ALBANY— “Any permanent increase in the state's broad-based taxes during an economic recession is bad economic policy, and a bad message to send to current business and investors considering projects in New York State,” said Ken Pokalsky, senior director of government affairs at The Business Council of New York State.
Pokalsky's remarks came in testimony to the State Senate Select Committee on Budget and Tax Reform. He stated The Business Council's opposition to bills S.2021/A.5912 which would permanently increase the tax rates on New Yorkers earning more than $250,000. He pointed out that the $6 billion tax increase that would result from this legislation would not only hit individual taxpayers, but small business owners that pay taxes on their business income under the personal income tax system as Subchapter S corporations.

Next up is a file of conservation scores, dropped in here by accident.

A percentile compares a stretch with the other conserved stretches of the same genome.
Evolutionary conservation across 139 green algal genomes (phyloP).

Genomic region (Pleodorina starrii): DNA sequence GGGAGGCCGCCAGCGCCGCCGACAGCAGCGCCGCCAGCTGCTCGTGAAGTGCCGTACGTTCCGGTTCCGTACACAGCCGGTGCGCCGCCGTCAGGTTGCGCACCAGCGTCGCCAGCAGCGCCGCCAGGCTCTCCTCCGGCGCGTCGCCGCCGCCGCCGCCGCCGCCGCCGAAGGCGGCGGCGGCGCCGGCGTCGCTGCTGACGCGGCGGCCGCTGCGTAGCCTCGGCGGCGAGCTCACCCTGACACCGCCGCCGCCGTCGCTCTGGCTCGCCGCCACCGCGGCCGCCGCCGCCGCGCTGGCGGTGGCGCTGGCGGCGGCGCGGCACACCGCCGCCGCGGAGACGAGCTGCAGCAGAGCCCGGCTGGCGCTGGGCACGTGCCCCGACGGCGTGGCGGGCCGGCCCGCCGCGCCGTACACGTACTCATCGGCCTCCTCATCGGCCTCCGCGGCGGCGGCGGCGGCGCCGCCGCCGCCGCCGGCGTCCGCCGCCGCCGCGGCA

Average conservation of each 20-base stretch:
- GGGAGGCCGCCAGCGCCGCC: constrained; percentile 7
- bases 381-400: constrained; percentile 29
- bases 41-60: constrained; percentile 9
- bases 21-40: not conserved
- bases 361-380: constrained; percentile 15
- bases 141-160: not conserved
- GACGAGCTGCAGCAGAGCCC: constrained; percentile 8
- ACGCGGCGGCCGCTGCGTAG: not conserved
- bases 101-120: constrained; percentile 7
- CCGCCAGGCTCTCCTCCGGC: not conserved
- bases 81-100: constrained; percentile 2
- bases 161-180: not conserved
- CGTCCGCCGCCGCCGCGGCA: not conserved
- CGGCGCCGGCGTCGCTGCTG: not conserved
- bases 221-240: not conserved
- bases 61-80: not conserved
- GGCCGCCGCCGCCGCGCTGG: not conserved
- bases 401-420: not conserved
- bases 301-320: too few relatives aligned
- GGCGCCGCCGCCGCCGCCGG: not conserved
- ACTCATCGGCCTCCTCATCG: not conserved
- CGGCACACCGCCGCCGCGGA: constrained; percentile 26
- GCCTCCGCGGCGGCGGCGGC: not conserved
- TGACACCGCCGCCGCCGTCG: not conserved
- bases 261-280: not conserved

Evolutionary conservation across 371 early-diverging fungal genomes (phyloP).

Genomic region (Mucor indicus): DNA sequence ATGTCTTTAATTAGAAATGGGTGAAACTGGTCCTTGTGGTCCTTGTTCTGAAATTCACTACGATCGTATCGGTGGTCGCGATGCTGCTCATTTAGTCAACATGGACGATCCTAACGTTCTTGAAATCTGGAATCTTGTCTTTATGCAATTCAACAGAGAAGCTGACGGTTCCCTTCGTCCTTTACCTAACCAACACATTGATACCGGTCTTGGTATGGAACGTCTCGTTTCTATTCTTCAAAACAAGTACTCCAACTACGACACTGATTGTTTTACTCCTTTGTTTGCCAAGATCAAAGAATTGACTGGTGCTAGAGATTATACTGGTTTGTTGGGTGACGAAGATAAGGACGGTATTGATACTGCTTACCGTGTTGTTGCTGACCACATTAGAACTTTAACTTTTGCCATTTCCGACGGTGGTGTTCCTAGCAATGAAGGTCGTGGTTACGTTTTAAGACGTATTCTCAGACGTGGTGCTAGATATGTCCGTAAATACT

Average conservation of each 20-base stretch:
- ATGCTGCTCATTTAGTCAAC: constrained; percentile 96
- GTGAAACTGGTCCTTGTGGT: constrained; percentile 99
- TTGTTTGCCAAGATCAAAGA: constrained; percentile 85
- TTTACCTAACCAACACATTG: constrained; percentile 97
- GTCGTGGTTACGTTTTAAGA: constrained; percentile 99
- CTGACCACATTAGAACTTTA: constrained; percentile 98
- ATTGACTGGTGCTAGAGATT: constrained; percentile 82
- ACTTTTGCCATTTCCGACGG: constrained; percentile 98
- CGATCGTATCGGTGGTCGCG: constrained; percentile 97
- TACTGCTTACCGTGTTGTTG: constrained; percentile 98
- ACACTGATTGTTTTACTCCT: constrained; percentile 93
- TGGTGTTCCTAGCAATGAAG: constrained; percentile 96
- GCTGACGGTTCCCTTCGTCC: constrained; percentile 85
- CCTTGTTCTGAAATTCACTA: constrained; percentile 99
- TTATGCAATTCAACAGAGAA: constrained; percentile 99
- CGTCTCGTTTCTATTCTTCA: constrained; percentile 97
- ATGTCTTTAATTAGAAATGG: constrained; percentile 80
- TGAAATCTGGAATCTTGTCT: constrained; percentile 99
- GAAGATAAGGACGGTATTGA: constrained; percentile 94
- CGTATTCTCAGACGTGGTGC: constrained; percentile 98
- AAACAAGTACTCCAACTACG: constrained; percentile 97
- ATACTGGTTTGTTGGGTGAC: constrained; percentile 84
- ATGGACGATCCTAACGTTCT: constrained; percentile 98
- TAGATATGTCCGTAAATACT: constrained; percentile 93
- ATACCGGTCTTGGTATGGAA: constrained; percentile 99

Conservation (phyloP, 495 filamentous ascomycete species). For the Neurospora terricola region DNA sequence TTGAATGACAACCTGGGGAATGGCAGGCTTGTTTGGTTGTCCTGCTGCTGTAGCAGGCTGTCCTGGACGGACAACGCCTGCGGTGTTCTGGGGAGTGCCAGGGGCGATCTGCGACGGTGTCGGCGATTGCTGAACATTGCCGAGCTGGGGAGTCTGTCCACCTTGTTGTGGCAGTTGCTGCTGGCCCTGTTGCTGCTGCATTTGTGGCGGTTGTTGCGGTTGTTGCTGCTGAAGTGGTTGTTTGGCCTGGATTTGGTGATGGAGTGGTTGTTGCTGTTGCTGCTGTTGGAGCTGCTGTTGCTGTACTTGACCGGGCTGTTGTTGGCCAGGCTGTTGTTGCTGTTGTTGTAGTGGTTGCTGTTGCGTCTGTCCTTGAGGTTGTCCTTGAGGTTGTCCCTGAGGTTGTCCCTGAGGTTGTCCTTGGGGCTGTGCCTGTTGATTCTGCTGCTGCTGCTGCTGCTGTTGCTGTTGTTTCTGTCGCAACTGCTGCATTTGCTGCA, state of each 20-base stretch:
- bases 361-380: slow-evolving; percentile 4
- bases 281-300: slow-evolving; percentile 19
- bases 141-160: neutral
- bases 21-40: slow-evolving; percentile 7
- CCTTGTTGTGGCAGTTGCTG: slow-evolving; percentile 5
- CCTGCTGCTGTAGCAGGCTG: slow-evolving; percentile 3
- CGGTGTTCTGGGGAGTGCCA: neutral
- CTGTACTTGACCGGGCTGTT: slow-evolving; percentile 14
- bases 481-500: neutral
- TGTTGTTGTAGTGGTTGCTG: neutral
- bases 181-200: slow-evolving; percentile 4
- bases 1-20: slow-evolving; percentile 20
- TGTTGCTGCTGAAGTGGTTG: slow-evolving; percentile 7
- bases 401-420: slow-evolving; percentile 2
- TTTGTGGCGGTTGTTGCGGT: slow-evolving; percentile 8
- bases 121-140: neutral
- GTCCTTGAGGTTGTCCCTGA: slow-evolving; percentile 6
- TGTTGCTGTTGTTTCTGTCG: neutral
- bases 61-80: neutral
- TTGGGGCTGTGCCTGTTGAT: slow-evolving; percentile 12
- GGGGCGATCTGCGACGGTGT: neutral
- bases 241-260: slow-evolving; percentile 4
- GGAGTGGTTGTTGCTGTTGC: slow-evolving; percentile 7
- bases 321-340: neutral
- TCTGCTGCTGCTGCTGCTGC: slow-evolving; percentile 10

“The top 3 percent of taxpayers in New York – those above $200,000 - pay 55 percent of all personal income taxes. The top 25 percent of taxpayers, by income, account for more than 89 percent of all personal income tax liability,” said Pokalsky. “In short, taxpayers with progressively higher rates of income pay a progressively higher share of their income in state personal income taxes, i.e., a progressive income tax.”
The Business Council testimony called for the legislature to look at spending restraint before increasing taxes. The complete testimony is available here.